Serious accidents have happened when someone thought a piece of equipment or machinery was turned off or secured. The Occupational Safety and Health Administration (OSHA) developed the Lockout/Tagout (LOTO) Standard 1910.147, which requires that employees establish proper lockout/tagout procedures and train their employees to follow those procedures.
What is an Authorized Employee?
An Authorized Employee is a person who locks out or tags out machines or equipment in order to perform servicing or maintenance on that machine or equipment. An Affected Employee becomes an Authorized Employee when that employee's duties include performing servicing or maintenance covered under this section.
What is an Affected Employee?
An Affected Employee is an employee whose job requires him or her to operate or use a machine or equipment on which servicing or maintenance is being performed under lockout or tagout, or whose job requires him or her to work in an area in which such servicing or maintenance is being performed.
When working with machinery or equipment, the following steps should be taken in order to safely de-energize the equipment:
- Notify all affected employees that this equipment will be shut down for maintenance.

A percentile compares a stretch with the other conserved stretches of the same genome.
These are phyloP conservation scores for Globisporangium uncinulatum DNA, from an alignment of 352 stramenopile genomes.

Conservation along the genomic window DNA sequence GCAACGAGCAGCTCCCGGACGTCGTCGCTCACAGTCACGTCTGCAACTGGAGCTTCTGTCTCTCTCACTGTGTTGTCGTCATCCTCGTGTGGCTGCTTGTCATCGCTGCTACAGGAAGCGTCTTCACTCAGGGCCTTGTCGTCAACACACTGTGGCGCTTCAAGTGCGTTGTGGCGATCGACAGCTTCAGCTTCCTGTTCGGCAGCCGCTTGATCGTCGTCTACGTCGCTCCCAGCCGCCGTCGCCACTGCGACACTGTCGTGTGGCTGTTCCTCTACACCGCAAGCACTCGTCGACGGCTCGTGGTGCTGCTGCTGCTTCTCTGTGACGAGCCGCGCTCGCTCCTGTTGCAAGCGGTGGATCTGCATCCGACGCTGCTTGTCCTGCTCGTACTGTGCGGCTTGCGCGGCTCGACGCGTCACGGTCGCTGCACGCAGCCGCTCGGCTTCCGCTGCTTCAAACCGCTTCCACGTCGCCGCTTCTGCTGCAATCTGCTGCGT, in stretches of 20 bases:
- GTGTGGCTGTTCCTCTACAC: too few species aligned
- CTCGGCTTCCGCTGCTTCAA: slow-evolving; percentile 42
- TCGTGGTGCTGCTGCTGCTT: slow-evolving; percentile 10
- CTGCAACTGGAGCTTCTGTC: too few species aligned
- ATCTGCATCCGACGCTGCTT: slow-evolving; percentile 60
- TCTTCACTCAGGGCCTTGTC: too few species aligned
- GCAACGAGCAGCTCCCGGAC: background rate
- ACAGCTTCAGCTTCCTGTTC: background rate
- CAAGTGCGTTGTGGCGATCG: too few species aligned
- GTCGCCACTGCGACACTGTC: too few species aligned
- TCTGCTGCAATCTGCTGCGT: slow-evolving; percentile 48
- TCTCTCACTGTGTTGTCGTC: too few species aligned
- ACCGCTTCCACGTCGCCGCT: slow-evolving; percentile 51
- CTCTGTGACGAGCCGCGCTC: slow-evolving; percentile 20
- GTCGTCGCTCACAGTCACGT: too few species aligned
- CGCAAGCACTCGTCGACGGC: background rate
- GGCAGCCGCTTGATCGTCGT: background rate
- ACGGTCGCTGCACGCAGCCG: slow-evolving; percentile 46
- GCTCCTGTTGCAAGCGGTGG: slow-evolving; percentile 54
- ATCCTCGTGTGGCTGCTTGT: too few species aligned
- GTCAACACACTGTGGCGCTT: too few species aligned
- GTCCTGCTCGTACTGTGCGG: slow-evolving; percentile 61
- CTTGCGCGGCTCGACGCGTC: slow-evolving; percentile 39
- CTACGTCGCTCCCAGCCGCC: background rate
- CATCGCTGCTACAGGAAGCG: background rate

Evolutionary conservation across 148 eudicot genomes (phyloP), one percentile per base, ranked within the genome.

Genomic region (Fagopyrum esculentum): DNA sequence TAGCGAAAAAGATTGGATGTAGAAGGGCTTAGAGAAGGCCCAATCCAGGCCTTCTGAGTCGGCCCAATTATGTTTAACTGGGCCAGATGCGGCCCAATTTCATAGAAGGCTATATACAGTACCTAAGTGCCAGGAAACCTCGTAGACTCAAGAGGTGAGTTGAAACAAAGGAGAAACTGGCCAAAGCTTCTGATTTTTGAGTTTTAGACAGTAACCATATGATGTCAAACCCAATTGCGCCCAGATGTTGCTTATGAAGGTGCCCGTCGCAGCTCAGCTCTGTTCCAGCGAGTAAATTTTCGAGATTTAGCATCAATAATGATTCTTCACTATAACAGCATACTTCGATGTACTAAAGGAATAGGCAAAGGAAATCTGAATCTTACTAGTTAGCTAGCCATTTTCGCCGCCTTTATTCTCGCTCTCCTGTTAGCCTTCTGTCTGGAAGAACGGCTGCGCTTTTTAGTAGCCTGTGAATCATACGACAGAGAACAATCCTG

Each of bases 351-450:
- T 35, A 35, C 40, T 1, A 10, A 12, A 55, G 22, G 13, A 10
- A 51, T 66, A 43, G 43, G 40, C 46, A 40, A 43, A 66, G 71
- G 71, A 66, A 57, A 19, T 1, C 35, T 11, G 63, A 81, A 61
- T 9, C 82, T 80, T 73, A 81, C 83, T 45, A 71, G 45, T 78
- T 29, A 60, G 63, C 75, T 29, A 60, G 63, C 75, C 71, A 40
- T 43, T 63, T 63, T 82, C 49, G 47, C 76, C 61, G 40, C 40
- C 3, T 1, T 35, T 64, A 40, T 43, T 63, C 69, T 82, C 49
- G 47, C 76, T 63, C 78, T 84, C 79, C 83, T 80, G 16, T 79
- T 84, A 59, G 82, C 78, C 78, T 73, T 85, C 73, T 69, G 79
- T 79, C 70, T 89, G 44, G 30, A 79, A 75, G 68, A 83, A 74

- Shut down the equipment by using normal stopping procedures (parking, turning off the ignition, etc.)
- "Isolate" all the equipment's stored energy sources.
- Lockout and/or tag out the energy isolating devices with appropriate locks, tags, etc. (Isolating devices include the key ignition or any other "start-up" device).
- Release or restrain any potentially stored energy by grounding or blocking. Be aware that equipment marked "high voltage" can store lethal energy, even when disconnected from the power source.
- Test the equipment to ensure that it is inoperable prior to beginning maintenance or repair work.
Why is LOTO important?
The unexpected start-up of equipment and machines during service or maintenance work can result in serious injury or even death. Proper LOTO practices prevent an estimated 120 fatalities and 50,000 injuries per year.